Faith of the Fallen

My long-time friend, co-founder of the Linux.Ars column at Ars Technica, Ubuntero, Ubuntu Fridge contributor, the guy who got me motivated to go to the 2006 GNOME Summit and general Linux cheerleader has announced that he is giving up on Linux on the desktop. The original post, along with Jorge’s entire blog, has been disabled.

The post, while live, was syndicated to both Planet GNOME and Planet Ubuntu, two of the communities Jorge was most involved with. The comments and feedback, mostly from people trying to preach common sense. There were, unsurprisingly, a few trolls.

Ok, that’s it. I’ve had it. My subscription to LWN lapsed, and I was backburnering resubscribing. So I resubscribed yesterday, mostly because I wanted to read the always-excellent Thursday LWN. What an eye opener!

I just read Bruce Perens equate his holy war against Novell to the civil rights movement.

The Open Source community has a real problem. Poisonous People (PDF). Until this problem is fixed, people are going to be continually pushed away.

I’ll go ahead and be one of the ones pushed away. I am sick and tired of being misrepresented by a vocal minority of jerks who dare to tell others what is “moral” and what is “free”. Someone call me when saner people are in “charge” of this community. It’s a shame too, there are so many excellent “leader-types” in Open Source. Unfortunately they’re busy doing real work, getting software shipped, working on documentation, and other thankless work that no one seems to care about at the moment.

I can certainly understand Jorge’s frustration when self-proclaimed “community leaders” spout off at the mouth and make ridiculous comparisons, claims, or statements. We have several such examples. The actions of a few individuals do not paint a picture of what the Open Source community is all about. We have great leaders who lead by example, sometimes making controversial statements but still focused on the best intentions of the community-at-large.

That’s not to say that we don’t have issues. We do, and they are many, but they are human issues. They evolve; they grow; they improve over time or whither away into obscurity.

Oh, and Openoffice’s mail-merge “functionality” crashing over and over again while our LUG tried to do it’s membership mailing over the course of four hours didn’t exactly give me hope in an otherwise sad state of affairs. perkypants reads “I came for the quality, I stayed for the freedom.” I believe that the people who matter believe this, it’s unfortunate that our community is sandbagged by people who “Came because I hate Microsoft and I stayed because … I hate Microsoft.” And here I thought that it was all about Free Software, what an idiot I’ve been.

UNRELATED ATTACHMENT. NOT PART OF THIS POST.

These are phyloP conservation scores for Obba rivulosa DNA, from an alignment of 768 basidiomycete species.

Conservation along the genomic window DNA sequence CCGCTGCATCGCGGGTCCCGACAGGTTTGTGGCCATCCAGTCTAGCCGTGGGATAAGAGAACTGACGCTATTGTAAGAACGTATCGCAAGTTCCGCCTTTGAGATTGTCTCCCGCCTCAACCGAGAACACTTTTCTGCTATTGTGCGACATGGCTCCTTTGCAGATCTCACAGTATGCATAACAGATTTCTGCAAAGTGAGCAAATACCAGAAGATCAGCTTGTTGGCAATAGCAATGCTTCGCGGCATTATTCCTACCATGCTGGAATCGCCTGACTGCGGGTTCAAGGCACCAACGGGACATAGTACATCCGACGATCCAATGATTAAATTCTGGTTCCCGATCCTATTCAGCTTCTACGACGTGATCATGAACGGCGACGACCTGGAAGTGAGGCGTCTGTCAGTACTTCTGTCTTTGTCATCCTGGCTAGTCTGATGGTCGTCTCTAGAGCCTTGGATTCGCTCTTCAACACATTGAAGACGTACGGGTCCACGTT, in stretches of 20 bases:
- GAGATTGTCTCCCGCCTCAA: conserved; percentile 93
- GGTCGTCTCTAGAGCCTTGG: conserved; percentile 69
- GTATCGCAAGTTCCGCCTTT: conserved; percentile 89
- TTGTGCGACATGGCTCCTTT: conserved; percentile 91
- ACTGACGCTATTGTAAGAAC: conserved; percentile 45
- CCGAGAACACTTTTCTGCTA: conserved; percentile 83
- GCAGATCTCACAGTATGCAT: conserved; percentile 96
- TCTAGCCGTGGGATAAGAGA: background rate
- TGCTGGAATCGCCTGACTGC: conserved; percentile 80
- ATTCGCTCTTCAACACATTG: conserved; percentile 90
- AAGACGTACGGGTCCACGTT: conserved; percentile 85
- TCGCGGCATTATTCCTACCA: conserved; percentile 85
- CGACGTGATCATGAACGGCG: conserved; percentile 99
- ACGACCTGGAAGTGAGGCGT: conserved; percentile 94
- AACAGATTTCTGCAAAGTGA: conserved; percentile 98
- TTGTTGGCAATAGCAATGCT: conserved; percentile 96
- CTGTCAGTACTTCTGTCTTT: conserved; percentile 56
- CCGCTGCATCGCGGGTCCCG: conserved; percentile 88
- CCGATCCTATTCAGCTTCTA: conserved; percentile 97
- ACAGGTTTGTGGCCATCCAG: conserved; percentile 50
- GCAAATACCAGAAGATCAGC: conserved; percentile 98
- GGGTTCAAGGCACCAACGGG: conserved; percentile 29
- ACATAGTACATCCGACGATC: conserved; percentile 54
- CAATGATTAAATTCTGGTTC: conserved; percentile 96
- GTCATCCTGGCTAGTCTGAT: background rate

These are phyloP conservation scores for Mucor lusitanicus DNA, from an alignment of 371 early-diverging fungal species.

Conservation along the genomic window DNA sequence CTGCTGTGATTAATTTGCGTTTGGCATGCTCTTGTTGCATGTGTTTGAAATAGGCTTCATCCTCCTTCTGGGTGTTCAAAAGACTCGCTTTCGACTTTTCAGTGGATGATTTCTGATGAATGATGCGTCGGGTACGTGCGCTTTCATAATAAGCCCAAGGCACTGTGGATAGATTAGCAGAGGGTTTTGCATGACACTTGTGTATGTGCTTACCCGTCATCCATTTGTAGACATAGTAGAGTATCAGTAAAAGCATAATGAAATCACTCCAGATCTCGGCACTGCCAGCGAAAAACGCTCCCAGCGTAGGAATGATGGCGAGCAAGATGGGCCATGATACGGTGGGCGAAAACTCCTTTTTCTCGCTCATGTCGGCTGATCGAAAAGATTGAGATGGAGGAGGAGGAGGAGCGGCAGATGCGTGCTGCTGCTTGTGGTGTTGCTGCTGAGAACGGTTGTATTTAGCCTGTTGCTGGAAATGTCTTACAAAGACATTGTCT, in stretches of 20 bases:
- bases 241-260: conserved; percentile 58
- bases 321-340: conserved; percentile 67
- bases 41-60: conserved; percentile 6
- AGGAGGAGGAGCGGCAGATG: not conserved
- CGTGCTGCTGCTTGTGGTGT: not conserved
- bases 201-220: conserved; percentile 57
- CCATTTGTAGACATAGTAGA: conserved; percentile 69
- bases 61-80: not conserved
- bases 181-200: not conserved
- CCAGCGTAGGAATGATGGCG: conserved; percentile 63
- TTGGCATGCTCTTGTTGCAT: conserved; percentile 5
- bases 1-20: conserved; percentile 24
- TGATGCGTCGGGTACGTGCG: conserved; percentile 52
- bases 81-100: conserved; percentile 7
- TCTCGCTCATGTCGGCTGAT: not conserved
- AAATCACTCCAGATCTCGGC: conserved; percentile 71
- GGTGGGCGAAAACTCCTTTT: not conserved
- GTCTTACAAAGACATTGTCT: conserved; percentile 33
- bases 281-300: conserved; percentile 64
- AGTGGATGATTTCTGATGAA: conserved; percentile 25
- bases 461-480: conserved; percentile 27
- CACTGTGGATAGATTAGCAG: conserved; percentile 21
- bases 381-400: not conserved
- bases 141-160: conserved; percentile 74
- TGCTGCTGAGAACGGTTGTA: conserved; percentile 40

The thing that Jorge has complained about, almost endlessly, for as long as I’ve known him, is OpenOffice. Jorge thinks we are “going to lose”, presumably against Microsoft, because “OpenOffice sucks”. First, I think that’s a flawed argument which strikes of hypocracy. Jorge has long-claimed to be pro-Linux, not anti-Microsoft. That is something we discussed often and both were firmly in agreement with. We want Linux to succeed, not to spite Microsoft, Apple, or anyone else but because it represents the freedom of choice in software that we believe is important. If you truly believe that, then the only way we lose is by giving up. We aren’t defeated by Microsoft Office 2007, Windows Vista, or Active Directory. We are challenged by them. We see something in them we find appealing. We are inspired. We take what they’ve done behind closed doors and bring them out in the open. Sometimes those efforts fall short and the result is disappointing. Not every software project can be successful, but given the nature of our community, if you don’t like it, fix it.

Jorge, rather than throw in the towel over Mail Merge in OpenOffice (which has 162 open bugs related to Mail Merge right now) you could have vocalized your discontent, convince other people that our solution is broken, and put your amazing ability to motivate people to work in a positive way. I know others have reached out to you. I’m doing the same. Take a break if you need to, but please, take some time to think about your decision. You’re free to choose to install Windows on all of your desktops, but I don’t think you realize the impact you’ve made in the community. If you leave, you will be missed, but we will continue, and we’ll welcome you back with open arms should you change your mind.

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6 thoughts on “Faith of the Fallen

  1. I find it interesting that you link the words “self-proclaimed community leaders” to Perens’ website, which does not appear to shout about him being a “community leader.” This comes across as an insult against the man; why attack him for something he does not do?

    Andy

  2. Because Bruce Perens is a self-proclaimed community leader. Taken from his short biography,

    Bruce Perens is a leader in the Free Software and Open Source community.

    I’m not insulting the man. He’s accomplished good things in the past.

  3. Just seems like Jorge does this every 6 months. He get a bug up his ass about something, throws a fit and calls it “quits”.

  4. Please describe “the best intentions of the community-at-large.” I’m serious, because I do not understand what you mean and your ability to so easily categorize individuals. Thank you.

  5. They spend their time making Linux better. Whether by writing code themselves or supporting those that do. Actions speak louder than words. They act to improve Linux.

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